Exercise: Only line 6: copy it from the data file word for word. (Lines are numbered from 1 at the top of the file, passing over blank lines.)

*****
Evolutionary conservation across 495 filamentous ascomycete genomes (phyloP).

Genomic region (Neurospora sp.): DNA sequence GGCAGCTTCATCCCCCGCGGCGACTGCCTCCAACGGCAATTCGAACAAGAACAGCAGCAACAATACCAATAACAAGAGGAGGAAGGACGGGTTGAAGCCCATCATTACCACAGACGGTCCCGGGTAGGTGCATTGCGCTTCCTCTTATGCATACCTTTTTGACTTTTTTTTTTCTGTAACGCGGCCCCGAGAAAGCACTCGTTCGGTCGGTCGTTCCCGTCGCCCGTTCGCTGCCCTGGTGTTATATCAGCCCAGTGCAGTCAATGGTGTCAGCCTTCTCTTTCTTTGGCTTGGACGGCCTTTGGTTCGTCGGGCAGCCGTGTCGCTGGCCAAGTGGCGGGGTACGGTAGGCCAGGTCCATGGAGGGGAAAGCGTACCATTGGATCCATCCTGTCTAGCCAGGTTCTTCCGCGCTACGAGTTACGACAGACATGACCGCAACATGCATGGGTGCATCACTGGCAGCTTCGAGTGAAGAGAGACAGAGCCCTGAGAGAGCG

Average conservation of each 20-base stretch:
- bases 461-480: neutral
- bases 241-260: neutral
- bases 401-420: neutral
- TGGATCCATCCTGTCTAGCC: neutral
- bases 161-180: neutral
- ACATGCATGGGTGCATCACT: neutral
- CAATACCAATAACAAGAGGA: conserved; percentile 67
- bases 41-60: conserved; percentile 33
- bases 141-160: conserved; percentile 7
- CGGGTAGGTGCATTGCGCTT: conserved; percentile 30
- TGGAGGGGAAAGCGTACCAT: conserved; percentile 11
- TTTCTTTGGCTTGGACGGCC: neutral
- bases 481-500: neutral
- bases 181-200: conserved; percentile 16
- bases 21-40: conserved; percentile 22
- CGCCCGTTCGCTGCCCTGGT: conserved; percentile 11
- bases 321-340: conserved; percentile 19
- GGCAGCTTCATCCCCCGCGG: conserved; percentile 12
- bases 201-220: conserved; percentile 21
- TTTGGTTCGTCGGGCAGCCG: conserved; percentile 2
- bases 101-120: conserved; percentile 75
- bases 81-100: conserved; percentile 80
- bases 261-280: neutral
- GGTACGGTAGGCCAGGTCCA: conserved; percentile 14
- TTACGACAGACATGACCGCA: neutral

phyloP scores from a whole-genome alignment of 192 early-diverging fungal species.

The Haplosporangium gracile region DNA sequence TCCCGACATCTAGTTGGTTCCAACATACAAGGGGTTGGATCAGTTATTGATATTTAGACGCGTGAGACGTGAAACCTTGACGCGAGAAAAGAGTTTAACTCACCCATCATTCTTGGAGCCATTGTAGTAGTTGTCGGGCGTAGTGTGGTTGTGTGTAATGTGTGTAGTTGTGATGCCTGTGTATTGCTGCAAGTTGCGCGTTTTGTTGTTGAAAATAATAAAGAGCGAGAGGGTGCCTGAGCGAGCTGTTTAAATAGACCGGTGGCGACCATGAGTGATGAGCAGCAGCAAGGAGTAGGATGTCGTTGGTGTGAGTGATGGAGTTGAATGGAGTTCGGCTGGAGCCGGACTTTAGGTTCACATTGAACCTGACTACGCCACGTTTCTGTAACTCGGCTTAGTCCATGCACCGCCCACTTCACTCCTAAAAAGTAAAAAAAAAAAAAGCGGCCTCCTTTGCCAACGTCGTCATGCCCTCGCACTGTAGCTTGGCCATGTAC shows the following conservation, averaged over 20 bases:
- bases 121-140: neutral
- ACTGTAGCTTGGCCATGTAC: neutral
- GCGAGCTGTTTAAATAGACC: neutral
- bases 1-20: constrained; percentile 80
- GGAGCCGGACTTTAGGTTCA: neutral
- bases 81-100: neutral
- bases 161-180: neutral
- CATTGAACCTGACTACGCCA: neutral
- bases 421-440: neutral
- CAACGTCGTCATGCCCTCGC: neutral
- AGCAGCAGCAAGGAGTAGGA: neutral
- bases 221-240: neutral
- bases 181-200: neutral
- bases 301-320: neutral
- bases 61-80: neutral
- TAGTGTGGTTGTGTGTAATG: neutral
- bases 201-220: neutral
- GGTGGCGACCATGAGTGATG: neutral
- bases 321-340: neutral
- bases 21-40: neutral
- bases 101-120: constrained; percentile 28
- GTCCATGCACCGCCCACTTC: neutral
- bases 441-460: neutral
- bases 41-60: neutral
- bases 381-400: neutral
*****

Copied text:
- bases 401-420: neutral